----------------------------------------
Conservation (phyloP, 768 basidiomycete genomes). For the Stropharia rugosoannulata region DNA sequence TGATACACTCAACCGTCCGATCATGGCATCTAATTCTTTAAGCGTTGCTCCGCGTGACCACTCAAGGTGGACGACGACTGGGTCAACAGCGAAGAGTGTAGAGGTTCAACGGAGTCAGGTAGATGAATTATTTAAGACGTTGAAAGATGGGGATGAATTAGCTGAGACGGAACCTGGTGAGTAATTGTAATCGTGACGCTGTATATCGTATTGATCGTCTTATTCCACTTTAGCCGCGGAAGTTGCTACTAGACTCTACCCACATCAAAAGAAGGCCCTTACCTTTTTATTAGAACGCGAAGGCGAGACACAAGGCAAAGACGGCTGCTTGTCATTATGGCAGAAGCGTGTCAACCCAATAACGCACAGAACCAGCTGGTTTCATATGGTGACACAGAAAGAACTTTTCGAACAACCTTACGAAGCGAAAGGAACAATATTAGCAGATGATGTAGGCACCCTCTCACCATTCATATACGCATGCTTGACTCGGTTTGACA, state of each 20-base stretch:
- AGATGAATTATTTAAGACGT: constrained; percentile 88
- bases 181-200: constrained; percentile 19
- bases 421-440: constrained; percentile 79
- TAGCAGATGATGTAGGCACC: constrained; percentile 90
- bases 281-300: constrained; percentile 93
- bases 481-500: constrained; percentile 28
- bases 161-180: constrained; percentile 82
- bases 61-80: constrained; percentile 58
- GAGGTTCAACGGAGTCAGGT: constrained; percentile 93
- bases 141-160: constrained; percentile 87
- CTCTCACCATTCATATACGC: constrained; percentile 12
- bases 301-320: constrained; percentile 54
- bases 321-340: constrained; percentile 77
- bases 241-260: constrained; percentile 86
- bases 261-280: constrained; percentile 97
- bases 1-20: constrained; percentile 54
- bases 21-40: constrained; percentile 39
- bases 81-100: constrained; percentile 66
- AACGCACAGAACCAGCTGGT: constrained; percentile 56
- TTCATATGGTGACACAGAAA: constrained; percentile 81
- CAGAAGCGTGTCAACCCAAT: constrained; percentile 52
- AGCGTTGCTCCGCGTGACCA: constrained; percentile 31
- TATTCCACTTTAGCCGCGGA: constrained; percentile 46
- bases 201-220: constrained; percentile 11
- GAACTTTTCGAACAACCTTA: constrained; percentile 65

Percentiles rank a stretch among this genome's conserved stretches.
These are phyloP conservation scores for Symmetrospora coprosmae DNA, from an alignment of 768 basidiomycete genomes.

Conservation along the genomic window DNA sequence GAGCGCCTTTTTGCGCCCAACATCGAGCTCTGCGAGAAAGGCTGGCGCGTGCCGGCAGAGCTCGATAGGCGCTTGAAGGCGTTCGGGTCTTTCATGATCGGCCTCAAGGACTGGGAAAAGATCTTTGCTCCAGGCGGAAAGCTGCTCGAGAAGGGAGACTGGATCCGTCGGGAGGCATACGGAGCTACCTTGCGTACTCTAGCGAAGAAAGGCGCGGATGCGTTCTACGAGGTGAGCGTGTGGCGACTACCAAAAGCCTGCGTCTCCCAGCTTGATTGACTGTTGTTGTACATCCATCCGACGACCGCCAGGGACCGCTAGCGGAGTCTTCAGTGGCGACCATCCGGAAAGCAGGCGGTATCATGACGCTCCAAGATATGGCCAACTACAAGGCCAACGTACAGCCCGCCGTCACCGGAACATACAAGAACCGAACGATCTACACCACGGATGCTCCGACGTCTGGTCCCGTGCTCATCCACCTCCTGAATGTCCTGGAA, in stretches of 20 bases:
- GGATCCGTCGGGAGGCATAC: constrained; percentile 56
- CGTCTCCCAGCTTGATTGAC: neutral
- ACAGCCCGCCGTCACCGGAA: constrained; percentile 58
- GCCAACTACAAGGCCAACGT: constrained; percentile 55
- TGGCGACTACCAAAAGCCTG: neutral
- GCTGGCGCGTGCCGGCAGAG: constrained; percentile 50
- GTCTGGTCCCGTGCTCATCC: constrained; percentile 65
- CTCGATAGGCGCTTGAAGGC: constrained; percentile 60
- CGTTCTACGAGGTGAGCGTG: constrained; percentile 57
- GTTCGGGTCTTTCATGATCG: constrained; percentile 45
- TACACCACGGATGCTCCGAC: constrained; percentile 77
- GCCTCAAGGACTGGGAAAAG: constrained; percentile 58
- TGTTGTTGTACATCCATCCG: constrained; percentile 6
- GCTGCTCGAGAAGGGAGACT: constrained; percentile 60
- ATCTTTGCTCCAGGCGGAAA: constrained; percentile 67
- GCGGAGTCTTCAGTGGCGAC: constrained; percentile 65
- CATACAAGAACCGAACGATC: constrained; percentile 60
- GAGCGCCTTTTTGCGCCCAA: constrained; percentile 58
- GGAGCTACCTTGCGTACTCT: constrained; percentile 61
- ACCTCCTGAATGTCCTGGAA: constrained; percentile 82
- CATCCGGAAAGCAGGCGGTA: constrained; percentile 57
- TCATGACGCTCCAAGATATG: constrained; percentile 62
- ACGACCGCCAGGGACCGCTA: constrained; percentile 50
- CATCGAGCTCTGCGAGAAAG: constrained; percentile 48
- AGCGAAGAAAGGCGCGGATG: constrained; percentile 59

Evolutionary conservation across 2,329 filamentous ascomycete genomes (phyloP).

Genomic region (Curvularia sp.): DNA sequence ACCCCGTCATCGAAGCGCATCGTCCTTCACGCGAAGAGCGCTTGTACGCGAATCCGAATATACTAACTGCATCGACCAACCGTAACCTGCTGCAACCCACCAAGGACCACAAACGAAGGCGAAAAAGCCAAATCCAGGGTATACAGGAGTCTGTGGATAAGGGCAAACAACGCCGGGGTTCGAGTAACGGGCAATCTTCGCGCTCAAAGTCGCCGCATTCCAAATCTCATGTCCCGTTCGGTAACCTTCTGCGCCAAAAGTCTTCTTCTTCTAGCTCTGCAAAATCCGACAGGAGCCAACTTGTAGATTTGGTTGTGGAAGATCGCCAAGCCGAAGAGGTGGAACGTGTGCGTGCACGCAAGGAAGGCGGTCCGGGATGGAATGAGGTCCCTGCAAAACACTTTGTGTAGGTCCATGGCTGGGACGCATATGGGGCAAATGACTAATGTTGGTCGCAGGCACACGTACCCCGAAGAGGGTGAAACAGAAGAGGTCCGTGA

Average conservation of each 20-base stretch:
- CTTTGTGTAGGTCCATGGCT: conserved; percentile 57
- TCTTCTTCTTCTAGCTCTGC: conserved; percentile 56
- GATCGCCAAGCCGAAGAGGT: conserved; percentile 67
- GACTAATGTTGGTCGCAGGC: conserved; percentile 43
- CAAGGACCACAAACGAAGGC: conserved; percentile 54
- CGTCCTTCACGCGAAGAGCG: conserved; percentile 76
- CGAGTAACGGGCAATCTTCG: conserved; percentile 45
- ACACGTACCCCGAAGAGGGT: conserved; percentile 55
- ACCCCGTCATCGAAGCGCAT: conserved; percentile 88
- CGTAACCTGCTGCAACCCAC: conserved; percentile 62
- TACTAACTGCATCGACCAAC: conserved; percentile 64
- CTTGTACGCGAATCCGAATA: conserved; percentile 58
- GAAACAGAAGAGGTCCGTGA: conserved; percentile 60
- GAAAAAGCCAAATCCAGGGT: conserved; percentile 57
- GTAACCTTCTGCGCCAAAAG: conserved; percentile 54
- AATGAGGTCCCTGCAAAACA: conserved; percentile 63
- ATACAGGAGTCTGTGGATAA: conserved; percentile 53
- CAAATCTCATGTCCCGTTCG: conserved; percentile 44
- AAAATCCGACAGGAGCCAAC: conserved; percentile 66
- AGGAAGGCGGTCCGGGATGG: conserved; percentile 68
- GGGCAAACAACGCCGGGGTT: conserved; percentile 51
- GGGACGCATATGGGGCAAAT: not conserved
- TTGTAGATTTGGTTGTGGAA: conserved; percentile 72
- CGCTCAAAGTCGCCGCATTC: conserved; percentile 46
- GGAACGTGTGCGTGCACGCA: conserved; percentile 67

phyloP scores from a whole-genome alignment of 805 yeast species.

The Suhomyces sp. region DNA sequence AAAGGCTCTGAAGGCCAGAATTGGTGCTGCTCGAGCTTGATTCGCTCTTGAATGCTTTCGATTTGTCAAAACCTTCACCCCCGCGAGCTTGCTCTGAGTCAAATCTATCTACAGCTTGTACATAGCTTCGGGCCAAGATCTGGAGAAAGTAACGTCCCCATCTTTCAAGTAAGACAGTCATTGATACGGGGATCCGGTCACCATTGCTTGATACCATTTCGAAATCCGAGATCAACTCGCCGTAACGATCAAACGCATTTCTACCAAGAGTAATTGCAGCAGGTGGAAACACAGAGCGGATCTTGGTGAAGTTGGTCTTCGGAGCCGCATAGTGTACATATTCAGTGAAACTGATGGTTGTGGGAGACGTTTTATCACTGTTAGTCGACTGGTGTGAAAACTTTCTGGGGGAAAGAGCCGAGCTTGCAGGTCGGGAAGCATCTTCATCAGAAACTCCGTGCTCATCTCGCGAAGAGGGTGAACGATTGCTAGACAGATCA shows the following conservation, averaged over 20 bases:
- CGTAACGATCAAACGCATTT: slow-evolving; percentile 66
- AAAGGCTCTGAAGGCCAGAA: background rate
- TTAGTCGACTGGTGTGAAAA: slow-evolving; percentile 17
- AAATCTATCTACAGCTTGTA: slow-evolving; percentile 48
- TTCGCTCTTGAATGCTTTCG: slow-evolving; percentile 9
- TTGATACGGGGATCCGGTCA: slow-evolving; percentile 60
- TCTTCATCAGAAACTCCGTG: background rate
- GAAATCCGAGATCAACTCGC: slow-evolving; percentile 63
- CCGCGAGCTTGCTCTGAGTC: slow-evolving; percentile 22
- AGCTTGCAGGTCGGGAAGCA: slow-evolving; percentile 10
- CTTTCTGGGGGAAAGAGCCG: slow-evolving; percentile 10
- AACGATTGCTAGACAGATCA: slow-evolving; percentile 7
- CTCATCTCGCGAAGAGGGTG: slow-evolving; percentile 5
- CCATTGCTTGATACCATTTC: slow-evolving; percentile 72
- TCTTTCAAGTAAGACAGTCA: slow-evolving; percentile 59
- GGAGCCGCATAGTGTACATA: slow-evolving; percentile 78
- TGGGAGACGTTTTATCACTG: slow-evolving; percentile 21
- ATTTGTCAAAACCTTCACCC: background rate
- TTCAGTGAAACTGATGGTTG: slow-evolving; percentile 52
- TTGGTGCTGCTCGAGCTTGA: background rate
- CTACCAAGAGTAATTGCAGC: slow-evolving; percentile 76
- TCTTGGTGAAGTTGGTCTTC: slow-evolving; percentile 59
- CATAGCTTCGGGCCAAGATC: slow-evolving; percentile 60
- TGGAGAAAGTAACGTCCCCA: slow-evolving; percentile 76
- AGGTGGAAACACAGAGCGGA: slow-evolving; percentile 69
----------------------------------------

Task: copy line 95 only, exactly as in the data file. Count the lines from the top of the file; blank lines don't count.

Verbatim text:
- CTTTCTGGGGGAAAGAGCCG: slow-evolving; percentile 10